I was on an airplane recently that was completely full—as almost all airplanes I ride seem to be these days.
I was seated on the aisle next to two female college students who were clearly friends of each other. Maybe half the time they spent doing their homework. The one directly next to me, whose work I could see, first did some sort of trig-ish assignment, and then turned to peruse a textbook with a chapter that summarized the work of Freud by applying his theories to Kurt Cobain’s suicide—demonstrating the futility of attempts at cultural relevance on the part of textbook writers, because the event occurred in 1994, probably before those girls were even born.
But what I noticed most wasn’t their homework. The rest of the time they were doing two things: talking, and scrolling through their photos on their cell phones. I was deeply impressed by the speed with which they could do both.
Their speech rate was phenomenal. I’m no slouch myself in the talking department, and I have friends with high speech rates, but I’ve never heard anything remotely like these girls. And their fingers flew across their cellphones in similar fashion. They were the hummingbirds of talk and of phone photo galleries—and, I’d imagine, of texting.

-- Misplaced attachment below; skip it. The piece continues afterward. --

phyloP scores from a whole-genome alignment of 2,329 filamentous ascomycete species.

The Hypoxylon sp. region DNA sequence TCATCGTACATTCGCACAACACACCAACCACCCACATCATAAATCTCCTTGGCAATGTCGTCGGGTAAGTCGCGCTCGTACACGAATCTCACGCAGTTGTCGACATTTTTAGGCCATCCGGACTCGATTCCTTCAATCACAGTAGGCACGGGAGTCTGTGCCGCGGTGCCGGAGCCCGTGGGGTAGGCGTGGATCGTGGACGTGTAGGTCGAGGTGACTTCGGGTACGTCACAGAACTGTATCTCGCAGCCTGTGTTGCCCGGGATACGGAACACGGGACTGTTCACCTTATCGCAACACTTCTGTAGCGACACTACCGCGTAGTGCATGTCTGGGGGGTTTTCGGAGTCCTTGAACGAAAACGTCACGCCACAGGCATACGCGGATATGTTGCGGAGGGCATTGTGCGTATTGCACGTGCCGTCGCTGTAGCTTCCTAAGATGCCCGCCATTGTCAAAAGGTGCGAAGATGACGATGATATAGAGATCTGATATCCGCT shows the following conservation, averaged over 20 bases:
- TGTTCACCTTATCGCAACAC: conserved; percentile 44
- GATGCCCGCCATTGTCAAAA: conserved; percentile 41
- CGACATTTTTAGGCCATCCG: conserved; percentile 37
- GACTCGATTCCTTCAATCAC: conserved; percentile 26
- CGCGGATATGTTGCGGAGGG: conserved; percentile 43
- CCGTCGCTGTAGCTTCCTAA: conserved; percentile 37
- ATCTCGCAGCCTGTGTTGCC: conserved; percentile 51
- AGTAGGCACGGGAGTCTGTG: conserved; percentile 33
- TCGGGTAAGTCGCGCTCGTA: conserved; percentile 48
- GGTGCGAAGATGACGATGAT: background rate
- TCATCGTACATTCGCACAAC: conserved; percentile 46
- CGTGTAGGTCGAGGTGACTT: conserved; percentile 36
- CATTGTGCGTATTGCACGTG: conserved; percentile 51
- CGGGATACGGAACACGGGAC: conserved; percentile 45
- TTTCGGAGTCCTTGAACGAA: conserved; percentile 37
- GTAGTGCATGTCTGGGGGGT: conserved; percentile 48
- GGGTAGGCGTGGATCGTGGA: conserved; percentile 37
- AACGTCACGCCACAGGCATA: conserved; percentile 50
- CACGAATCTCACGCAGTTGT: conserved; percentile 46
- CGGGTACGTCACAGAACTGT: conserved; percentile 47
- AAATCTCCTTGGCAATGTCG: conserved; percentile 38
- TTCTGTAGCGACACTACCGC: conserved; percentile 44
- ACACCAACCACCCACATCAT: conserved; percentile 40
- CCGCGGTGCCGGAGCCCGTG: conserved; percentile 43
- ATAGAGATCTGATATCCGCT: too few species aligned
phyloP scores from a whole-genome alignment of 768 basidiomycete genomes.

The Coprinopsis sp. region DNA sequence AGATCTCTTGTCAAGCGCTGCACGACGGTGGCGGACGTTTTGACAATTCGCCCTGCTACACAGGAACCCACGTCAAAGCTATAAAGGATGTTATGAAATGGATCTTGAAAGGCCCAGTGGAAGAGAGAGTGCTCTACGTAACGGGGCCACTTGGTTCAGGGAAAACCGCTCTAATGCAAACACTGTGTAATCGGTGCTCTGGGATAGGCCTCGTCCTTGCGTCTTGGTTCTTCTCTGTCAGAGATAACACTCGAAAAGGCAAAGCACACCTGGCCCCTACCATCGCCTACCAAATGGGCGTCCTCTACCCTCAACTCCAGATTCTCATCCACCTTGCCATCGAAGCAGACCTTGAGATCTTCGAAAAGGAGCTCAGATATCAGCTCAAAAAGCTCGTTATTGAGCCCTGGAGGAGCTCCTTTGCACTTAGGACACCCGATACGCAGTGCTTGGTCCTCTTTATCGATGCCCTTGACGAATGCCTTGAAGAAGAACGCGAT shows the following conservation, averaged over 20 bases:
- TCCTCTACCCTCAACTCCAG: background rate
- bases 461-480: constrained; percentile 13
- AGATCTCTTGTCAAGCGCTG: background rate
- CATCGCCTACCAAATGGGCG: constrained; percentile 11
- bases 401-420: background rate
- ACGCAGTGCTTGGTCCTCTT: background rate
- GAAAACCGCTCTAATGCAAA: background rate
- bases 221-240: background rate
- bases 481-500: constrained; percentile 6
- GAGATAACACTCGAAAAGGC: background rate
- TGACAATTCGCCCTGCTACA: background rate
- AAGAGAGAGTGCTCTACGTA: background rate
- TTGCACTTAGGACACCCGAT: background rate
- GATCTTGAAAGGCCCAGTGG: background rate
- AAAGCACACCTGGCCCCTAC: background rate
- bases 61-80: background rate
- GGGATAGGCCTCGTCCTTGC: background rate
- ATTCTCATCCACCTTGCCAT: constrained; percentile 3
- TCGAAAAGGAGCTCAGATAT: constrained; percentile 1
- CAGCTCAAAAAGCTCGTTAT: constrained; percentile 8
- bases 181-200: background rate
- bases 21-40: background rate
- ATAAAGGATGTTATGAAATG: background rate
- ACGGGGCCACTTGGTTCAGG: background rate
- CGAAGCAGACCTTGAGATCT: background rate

I have a feeling they are hardly alone. The newer generations have developed skills we can only dream about.
Which gave me the idea that perhaps on YouTube there are proud videos by young people showing how fast they can text. Instead, I found something even more organized: speed texting competitions. And apparently this has been going on for quite a few years.
Here’s a video about one of the biggest contests, which is held in NY and has a prize of $50,000:
These kids are focused and serious. You can mock or revile what it is they happen to be serious and focused about (which, by the way, includes not just straight speed texting, but blindfold texting and behind-the-back texting), but at least it’s better than a lot of other things they could be doing with their time.
I don’t text, by the way. By the time I’m finished blogging for the day, a keyboard is the last thing I want to deal with.